• The combustion of biogas produced by anaerobic digestion creates nitrogen oxides. Nitrogen oxides contribute to global warming, form acid rain, and; affect growth of plants. They are regulated air pollutants and an ozone precursor;

• During my visits to the two trickling filters wastewater treatment plants in Karachi, in 1982, I found odor problems around the anaerobic digesters. Odor problems are created due to the presence of hydrogen sulfides, ammonia and probably VOCs;

• As I stated in one of my earlier posts, anaerobic digestion is a three-stage process. In the first stage, the complex insoluble organics are hydrolyzed to simple soluble organics by the extra cellular enzymes. During this stage, the cellulose and starch are hydrolyzed to simple sugars, while proteins bifurcate into amino acids. In the second stage, called the acid phase, the acid formers (various species of Pseudomonos, Alcaligens, Flavobacterium, Escherichia and Aerobacter) convert simple organics to organic fatty acids (acetic acid). This results in higher acid concentration and low pH. In the third stage, called methane phase, methane formers utilize the organic acids and metabolized them to methane and carbon dioxide. Amino acids give rise to ammonia, which in turn, neutralize the remaining acids.

Methane formers (species of Methanobacterium, Methanococcus and Methanosarcina) are highly frail in nature. They are strict anaerobes, grow over a wide range of temperature, difficult to cultivate and, they remain inalienable. They are highly sensitive to low pH conditions.
These concomitant reactions in actual digestion occur simultaneously. Flawless performance of the digester will take place only when there is a balanced bacterial population of acid formers and methane formers, or, in other words, the volatile acids production equals volatile acids breakdown. If the volatile acids formation is greater than its breakdown (which usually is the case, in actual digesters), the pH lowers, inhibition or wash-out of methane formers occurs and, the process fails, biologically;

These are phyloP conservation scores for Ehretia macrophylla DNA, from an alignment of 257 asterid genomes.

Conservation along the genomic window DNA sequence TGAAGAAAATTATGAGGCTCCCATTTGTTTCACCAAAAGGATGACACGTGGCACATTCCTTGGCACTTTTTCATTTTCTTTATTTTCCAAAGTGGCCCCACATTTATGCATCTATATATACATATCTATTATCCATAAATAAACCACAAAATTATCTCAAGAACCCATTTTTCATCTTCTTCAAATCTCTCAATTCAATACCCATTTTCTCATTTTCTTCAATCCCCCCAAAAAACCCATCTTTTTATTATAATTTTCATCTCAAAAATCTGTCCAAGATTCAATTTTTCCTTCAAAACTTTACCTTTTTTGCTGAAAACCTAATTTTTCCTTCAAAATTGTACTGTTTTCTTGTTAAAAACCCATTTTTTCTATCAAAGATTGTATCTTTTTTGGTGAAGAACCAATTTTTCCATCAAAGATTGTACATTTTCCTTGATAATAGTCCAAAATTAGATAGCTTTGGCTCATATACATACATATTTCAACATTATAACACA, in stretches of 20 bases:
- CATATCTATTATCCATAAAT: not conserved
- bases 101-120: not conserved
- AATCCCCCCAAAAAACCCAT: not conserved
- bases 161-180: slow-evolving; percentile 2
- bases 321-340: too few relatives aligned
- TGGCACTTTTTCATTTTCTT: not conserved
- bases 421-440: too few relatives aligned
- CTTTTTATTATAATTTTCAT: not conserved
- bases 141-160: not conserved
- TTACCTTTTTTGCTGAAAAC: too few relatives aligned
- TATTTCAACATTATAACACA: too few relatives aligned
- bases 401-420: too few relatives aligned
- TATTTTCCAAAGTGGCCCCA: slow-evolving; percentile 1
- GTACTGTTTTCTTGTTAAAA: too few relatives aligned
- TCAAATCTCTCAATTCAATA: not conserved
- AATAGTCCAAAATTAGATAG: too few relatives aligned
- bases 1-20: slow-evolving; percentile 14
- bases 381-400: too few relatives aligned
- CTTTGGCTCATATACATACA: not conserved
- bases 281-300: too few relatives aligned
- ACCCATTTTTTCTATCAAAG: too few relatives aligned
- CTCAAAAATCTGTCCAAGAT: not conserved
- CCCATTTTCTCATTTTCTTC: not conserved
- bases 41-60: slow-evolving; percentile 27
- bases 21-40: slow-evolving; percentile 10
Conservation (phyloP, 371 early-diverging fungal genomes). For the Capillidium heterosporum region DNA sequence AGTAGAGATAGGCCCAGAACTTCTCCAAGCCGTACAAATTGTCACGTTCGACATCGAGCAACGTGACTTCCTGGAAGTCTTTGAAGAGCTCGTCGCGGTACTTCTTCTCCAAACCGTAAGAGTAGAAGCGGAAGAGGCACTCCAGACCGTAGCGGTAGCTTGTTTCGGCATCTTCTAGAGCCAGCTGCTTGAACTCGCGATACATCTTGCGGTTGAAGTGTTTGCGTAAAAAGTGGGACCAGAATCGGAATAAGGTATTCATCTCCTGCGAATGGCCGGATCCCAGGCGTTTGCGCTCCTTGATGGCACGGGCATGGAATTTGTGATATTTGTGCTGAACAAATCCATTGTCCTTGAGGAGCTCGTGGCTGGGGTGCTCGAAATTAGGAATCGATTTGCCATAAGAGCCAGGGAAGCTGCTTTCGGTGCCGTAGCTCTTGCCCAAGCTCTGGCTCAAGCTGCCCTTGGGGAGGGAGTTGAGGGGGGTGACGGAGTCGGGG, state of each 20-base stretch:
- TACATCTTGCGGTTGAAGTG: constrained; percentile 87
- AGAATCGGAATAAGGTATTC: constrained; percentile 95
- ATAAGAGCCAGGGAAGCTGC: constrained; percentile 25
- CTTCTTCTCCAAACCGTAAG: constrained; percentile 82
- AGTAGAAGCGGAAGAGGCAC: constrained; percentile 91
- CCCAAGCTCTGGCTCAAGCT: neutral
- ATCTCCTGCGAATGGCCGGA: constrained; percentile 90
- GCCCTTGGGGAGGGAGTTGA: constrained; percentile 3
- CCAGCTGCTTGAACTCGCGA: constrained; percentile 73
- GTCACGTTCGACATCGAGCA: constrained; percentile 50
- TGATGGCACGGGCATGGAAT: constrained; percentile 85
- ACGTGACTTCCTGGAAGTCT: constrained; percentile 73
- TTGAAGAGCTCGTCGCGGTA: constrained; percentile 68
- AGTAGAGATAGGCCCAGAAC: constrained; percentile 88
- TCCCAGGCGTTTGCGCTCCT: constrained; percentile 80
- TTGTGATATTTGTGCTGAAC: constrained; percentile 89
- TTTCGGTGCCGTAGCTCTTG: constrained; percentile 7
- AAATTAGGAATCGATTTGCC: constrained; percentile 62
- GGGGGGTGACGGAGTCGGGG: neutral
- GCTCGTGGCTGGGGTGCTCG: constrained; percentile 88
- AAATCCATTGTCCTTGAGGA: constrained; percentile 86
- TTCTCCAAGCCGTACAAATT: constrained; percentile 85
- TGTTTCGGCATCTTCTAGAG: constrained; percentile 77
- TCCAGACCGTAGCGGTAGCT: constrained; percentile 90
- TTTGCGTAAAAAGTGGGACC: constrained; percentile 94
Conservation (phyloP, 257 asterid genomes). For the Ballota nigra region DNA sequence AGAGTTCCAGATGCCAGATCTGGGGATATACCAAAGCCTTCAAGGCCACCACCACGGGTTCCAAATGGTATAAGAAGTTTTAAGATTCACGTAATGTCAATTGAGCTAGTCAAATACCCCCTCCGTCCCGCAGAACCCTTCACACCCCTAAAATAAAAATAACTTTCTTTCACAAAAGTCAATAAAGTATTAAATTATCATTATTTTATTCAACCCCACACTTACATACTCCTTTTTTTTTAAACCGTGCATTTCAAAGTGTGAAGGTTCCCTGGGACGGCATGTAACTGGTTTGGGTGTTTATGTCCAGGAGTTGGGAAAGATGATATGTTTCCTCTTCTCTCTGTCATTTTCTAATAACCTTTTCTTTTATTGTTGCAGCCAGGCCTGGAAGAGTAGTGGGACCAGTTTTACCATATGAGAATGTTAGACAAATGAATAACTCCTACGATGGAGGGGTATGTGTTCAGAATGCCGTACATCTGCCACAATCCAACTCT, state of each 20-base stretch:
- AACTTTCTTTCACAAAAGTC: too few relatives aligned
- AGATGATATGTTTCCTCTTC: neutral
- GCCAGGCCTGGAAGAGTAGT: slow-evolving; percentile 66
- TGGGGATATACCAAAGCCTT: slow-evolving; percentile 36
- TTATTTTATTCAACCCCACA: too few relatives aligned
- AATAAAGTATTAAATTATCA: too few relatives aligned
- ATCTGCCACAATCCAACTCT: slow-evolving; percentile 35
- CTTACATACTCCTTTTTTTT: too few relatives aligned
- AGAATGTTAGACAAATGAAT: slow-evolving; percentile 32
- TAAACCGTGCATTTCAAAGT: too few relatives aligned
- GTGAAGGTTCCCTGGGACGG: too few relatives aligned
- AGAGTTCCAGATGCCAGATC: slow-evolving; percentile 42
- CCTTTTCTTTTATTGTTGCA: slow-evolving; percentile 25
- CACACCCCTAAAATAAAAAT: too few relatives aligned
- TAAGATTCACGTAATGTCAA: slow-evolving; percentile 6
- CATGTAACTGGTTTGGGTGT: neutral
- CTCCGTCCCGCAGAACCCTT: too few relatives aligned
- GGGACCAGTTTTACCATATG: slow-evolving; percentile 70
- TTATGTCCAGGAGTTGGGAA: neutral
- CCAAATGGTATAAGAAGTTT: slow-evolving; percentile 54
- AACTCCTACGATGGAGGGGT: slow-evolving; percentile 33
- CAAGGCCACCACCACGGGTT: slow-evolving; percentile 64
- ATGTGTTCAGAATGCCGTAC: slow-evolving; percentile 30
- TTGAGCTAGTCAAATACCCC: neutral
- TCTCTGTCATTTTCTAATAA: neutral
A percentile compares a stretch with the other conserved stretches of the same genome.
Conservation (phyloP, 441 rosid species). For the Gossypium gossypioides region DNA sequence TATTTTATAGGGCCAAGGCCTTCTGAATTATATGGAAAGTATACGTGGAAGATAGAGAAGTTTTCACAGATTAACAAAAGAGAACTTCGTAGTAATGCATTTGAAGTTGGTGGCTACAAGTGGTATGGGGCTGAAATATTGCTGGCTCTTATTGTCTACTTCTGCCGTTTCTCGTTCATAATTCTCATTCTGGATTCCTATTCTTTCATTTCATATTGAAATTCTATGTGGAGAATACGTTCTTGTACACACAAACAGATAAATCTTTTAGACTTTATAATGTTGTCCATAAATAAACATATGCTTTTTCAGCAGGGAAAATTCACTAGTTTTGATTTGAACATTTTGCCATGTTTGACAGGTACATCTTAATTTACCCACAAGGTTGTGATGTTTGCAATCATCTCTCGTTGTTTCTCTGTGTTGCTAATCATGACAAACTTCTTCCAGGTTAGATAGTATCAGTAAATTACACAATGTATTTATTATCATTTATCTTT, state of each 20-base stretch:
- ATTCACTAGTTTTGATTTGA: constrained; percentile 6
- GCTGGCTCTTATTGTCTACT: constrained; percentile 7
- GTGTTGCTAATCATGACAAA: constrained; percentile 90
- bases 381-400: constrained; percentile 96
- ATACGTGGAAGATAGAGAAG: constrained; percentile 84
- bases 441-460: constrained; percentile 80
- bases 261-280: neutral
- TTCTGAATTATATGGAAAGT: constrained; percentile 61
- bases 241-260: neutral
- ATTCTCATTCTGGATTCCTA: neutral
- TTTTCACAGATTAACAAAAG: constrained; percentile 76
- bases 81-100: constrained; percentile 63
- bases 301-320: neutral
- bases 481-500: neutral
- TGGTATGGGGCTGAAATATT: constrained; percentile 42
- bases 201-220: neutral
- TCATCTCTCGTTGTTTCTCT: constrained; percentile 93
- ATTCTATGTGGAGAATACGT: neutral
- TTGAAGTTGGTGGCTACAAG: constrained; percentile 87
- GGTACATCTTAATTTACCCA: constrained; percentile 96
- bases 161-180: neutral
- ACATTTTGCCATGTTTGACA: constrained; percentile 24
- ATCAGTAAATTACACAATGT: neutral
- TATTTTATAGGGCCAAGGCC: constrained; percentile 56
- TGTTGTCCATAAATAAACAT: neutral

• In Pakistan, and probably in other developing countries, the wastewater conveyance systems are such that both, the raw municipal wastewater and raw industrial wastewaters flow in one sewer system (as stated above). Industrial wastewaters contain toxic constituents, heavy metal and sulfides, which are inhibitory to the methane bacteria;

• Under reducing conditions, as in anaerobic digestion, the effluents from anaerobic wastewater treatment plants contain ammonia, especially when wastes high in protein contents are treated. Ammonia at high pH (> 8.5) is toxic to aquatic life; and

• Countries in South Asia have generally high ambient temperatures (> 30o C). In Pakistan, average summer time temperatures are in the range of 40 to 48o C. Solubility of oxygen in streams decrease with increasing temperatures. At 1o C, the solubility of oxygen is 14.2 mg/l (760 mm Hg; salinity = 0 ppt), while at 40o C, it is only 6.4 mg/l. The stressing conditions in receiving streams, created by low dissolved oxygen (DO) levels at high temperatures, are further exacerbated by the discharge of anaerobic effluents, which have almost zero DO levels. Anoxic conditions are created in the stream and, the self-purification capacity and the assimilative capacity of the stream are adversely affected.


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Re: FACT/SNV: Productive Biogas: Current and Future Development

While your concerns are well researched, it is still a standard operating component for sludge treatment of nearly every mid sized and larger WWTP in Germany and many other European countries; also dealing with combined sewerage and not depending on highly trained staff.
Operating problems are rare and since a few years even more agricultural systems basically fully automated and with no skilled staff anywhere near have been operating very successfully.

In other words, a country like Pakistan with highly skilled people and well advanced technology (nuclear power etc.) should have no problems operating such a relatively simple system. Just because it failed in the 1960ties doesn't mean it would fail today.

I think the problem lies elsewhere. In Europe discharging more or less untreated waste-water/sewerage sludge is pretty much unthinkable and would lead to big protests (and immediate heavy fines) while the same time energy is very expensive and thus biogas production from waste-water economically attractive.

With cheap natural gas and little environmental awareness (nor very much health concerns for the poor living downstream) as in the case of Pakistan, there is little incentive to keep such a plant operating.

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Re: FACT/SNV: Productive Biogas: Current and Future Development

We all learning only by mistakes! At least I am doing so ;-) Thanks to SNV by being open and transparent about negative results too. This enables others to learn too and opens many ways to exchange about and to do better in future. Towards shiny success stories I am always very skeptical about, more so, if so called "lessons learned" artificial been added. Reading between the lines is often necessary...

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Detlef